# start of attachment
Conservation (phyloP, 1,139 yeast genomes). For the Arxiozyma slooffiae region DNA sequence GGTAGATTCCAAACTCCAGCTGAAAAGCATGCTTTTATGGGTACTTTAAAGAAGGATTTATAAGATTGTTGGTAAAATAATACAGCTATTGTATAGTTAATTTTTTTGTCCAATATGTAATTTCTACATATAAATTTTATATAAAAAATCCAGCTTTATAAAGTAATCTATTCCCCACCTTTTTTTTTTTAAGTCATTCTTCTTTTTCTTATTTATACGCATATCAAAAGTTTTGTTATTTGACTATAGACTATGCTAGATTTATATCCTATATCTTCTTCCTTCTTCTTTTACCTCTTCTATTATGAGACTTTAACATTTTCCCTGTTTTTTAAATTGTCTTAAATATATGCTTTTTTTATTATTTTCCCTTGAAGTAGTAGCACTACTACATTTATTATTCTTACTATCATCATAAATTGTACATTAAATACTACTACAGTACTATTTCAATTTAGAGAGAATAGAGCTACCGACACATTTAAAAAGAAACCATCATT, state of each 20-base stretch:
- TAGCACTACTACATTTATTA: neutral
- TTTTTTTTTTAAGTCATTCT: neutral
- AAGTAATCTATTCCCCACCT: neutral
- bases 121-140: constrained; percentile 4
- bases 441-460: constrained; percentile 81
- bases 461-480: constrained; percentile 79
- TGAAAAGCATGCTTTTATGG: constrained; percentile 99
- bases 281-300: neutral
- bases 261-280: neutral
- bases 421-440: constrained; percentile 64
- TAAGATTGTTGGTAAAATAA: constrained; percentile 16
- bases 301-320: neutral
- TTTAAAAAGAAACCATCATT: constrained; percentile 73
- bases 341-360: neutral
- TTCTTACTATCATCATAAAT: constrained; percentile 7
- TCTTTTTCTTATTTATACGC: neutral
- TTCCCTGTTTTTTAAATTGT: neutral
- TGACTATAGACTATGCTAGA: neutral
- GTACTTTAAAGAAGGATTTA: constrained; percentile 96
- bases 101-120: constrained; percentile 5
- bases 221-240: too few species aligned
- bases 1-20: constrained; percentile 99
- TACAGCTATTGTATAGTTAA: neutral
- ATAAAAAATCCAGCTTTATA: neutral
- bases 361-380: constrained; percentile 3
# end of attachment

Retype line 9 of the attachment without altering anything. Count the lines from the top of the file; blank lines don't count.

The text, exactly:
- bases 281-300: neutral